Keselowski Beats Flu And Truex, Jr. For Atlanta Victory
Keselowski powered around teammate Joey Logano with 32 laps left to go, and then held off a late charge by Martin Truex, Jr. to score the win.
It’s his 28th career Monster Energy NASCAR Cup Series race and his second at Atlanta.
In addition, it gives Ford the first win in the new Mustang.
It came on a weekend that Logano battled stomach flu that put him out of the car for final practice, with Austin Cindric piloting the No. 2 Ford in that session.
But Keselowski climbed back into the car for Sunday’s race, and drove it into victory lane in the end.
Despite the earlier ailments, Keselowski said in victory lane that he was feeling “good enough to get the job done.”
The win was a tough one, and not just due to the flu. With 50 laps to go, Keselowski hit a piece of debris that sent his engine temperatures soaring.
“We ran over a piece of debris with, I don't know, probably 50 laps to go and overheated really bad, and I thought there was no way this engine would make it to the end, but Doug Yates and his team, they do a great job. I'm pretty sure it's all used up, Doug, but it's in Victory Lane, so that's okay, right?”
Keselowski had made his final pit stop when a caution flew for a collision between Ryan Preece and B.J. McLeod. Logano and Kurt Busch had not pitted, putting the rest of the field a lap down. Keselowski got the free pass, putting him back on the lead lap, and putting him in contention to fight for the win.
Over the closing laps, Truex, Jr. began closing on him, but could not seal the deal as Keselowski toughed it out for the win.
The victory breaks a tie with Mark Donahue for all-time wins with Team Penske with 60 victories.
“But what a tremendous honor. This day is - wow, I don't even know how to put it in words. I'm just excited for this team, first race with the new rules or whatever they're called now, and to be able to win it, that's really special, as well, and I know everybody here is excited about that, and just a great day overall for Team Penske and our Ford Mustang.”
Truex, Jr. finished in second, and voiced his frustrations afterwards with lapped traffic during the race.
“Hell, I still ran down the 2 (Keselowski) in two laps from half a straightaway. We clearly had the best car and were in position to win. Guys a lap down have to have a little more respect than that.”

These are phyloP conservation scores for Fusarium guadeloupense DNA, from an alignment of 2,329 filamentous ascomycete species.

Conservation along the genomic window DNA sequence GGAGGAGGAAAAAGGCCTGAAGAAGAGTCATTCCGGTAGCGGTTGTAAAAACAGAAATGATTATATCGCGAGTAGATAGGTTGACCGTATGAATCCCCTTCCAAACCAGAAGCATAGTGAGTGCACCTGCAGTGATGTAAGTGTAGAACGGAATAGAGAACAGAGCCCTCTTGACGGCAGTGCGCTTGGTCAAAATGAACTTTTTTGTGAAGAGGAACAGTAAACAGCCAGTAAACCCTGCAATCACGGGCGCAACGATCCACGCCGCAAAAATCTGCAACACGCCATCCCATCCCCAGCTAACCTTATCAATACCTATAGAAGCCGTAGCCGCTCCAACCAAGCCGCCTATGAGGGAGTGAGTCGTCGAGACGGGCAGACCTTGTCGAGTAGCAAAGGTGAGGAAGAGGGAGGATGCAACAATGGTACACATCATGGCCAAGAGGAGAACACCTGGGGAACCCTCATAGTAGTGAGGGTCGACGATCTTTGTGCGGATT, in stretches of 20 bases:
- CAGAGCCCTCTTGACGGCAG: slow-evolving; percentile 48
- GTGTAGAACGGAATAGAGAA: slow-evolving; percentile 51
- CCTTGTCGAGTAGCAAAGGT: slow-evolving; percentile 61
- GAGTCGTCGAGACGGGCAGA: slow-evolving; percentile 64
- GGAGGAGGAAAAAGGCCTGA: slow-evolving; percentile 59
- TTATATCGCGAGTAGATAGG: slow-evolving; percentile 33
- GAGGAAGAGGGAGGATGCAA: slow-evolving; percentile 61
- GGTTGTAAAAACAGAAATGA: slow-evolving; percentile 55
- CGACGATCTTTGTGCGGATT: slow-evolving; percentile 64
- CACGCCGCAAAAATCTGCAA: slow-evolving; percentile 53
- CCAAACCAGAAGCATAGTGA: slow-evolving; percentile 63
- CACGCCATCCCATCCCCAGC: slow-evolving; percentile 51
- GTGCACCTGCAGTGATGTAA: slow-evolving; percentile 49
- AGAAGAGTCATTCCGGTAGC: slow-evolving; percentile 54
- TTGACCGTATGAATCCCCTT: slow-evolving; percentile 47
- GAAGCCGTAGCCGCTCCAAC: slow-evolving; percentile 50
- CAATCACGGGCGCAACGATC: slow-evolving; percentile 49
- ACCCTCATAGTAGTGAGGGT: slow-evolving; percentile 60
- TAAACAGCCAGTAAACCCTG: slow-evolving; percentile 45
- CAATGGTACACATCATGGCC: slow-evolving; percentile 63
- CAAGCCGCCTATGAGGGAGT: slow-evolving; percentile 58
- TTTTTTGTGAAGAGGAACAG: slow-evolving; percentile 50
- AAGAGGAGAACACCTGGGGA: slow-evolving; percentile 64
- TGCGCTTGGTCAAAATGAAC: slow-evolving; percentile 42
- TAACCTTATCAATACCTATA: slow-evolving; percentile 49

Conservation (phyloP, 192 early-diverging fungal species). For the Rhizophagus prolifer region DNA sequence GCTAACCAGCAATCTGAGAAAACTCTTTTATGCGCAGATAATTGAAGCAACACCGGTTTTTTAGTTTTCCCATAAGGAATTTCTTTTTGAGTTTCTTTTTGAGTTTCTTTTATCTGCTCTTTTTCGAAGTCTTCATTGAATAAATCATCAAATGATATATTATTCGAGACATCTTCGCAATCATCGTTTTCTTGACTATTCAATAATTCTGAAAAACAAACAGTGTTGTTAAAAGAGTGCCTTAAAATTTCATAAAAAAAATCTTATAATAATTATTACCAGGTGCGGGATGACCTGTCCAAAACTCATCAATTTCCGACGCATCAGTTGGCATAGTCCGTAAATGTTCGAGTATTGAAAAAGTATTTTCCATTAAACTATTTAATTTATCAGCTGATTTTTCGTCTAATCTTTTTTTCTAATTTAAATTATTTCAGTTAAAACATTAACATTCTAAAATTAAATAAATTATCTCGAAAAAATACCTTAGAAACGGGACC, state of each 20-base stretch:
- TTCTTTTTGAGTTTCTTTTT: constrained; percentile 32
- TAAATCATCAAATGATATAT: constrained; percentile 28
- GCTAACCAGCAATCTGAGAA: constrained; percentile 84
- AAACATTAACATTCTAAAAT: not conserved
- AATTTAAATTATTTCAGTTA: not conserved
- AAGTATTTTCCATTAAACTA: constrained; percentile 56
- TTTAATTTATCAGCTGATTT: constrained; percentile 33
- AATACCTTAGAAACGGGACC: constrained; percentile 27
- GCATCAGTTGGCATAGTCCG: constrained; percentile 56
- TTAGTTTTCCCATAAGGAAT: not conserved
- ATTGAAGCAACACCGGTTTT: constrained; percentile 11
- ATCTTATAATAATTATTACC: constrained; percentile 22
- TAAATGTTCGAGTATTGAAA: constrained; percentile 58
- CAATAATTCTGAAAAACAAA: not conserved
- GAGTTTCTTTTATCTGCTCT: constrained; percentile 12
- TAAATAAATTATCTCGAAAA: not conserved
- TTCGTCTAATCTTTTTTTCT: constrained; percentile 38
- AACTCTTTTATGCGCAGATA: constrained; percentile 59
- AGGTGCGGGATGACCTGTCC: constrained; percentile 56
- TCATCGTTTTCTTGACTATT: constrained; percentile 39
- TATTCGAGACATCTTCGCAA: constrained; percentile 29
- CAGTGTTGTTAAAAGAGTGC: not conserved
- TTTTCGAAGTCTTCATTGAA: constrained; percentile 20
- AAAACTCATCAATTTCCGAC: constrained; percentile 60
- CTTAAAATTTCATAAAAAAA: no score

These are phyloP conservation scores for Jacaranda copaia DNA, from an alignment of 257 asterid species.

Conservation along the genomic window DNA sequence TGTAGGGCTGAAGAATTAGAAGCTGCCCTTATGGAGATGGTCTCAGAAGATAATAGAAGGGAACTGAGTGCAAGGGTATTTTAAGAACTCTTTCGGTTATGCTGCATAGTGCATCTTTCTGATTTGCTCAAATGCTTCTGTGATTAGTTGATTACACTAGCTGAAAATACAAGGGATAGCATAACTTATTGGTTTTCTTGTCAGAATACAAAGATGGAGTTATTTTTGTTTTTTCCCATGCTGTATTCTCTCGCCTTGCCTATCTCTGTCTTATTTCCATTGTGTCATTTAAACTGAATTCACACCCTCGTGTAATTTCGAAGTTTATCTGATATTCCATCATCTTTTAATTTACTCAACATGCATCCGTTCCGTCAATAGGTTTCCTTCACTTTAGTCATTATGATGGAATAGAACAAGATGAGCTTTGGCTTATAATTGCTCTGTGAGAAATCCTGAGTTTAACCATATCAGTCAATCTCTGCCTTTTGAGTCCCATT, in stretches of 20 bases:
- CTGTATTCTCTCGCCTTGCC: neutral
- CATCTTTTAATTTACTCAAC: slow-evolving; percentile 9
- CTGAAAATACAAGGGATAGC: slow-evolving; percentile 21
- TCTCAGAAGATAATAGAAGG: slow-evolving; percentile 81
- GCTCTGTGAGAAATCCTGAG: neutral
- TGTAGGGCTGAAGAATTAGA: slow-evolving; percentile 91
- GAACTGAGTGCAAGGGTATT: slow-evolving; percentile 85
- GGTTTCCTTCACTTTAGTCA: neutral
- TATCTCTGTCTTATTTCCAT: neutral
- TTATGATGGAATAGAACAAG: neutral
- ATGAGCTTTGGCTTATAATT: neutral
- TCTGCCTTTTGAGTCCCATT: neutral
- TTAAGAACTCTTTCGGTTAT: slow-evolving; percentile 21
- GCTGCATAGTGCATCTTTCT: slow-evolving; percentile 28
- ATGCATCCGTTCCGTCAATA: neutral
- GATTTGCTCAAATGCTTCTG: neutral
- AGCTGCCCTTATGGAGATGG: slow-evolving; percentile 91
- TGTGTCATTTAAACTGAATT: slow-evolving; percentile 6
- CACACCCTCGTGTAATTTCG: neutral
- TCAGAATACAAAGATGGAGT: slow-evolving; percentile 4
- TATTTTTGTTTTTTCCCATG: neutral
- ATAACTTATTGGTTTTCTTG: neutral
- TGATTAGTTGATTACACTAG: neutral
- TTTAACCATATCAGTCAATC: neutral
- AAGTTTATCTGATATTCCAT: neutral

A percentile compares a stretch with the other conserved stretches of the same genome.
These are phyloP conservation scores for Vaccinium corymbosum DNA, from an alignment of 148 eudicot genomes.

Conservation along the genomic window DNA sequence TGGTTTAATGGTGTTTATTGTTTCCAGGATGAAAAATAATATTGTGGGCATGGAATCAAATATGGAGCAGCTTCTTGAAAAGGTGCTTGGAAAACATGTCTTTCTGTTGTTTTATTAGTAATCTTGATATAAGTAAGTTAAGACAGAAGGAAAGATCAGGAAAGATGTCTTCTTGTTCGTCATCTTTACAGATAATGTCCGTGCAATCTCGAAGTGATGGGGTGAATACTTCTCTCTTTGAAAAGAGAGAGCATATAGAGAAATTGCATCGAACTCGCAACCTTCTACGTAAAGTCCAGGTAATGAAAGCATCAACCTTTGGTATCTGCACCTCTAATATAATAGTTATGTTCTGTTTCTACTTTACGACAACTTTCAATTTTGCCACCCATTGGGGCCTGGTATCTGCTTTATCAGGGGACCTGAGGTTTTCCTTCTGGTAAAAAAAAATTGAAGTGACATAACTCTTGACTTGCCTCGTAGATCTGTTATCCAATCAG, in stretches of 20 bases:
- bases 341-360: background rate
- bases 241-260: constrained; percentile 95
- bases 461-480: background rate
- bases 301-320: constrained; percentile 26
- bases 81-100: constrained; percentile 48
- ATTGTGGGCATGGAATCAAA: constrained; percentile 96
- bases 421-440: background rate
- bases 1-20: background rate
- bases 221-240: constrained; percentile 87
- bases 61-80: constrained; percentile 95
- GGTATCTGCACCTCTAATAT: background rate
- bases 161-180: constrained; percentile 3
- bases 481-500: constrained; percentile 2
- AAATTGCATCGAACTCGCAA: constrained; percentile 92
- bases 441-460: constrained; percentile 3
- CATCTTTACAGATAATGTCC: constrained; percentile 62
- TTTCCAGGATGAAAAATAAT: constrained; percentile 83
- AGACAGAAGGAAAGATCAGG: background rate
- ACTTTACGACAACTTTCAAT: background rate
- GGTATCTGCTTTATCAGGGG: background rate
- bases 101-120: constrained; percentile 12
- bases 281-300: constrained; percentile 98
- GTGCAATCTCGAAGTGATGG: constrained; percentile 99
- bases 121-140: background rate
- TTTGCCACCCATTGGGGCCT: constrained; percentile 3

Kurt Busch finished in third, and was in the mix late in the going.
“To finish third on our second outing together and to run with the who’s-who of the sport just shows Ganassi’s got the right stuff. Larson had a tough break. We called a good break to get on the lead lap with Logano and to race in the top five at the end, but all in all, for us to get gelled together to learn what loose and tight was, but man, I just struggled in turns 3 and 4 and that’s where I got arm-wrestled. They took us but hey, we’re top five in this kind of run.”
Kevin Harvick came home in fourth, with Clint Bowyer in fifth.
With teams getting their first crack at the new series rules package in this race, it was an up and down race, with lots of drivers gaining and losing ground throughout the event back in the pack. Meanwhile, it seemed like being in the front of the field was a sure way to hold your position.
But for some drivers, being the leader didn’t work out. Kyle Larson led 142 laps, winning the first segment in the process. But a pit road speeding penalty during a lap 222 caution mired him back in the field. He would eventually finish 12th.
It was a similar situation for Ryan Blaney. The Team Penske driver powered to the lead on the subsequent restart from the lap 222 caution. He would pace the field until hitting pit road under green just before the McLeod-Preece incident. Blaney’s team would have issues on that stop, taking him out of contention. He would finish the day in 22nd place.
Logano had the lead late, but a vibration due to a loose wheel brought him to pit road with a handful of laps to go, and he would finish 23rd.
Kyle Busch, Erik Jones, Aric Almirola, Chris Buescher and Daniel Suarez rounded out the top ten finishers on the day.
MARTIN TRUEX JR, No. 19 Bass Pro Shops Toyota Camry, Joe Gibbs Racing
Qualifying Position: 2nd
Are you frustrated you couldn’t get to the lead at the end?
“Yeah, I’m a lot frustrated, you know – lapped cars. They just have no respect for the leaders running for the win. It’s completely uncalled for, ridiculous. It’s a shame. We lined up on that last restart behind all those guys that are a lap down and I know they were racing for the lucky dog, which is all good, but once they got strung out, the 17 (Ricky Stenhouse Jr.) had a straightaway on all of me and he just wouldn’t let me by. He just kept hugging the bottom, hugging the bottom, hugging the bottom and knew that’s where I needed to run. I kept telling – my spotter kept telling his we need the bottom. These cars punch such a big hole and it’s so bad in dirty air, it completely killed us for 25, 30 laps to the point my front tires were gone once I finally got by him. Hell, I still ran down the 2 (Brad Keselowski) in two laps from half a straightaway. We clearly had the best car and were in position to win. Guys a lap down have to have a little more respect than that.”
Second-place finish, but you’re very frustrated. Why?
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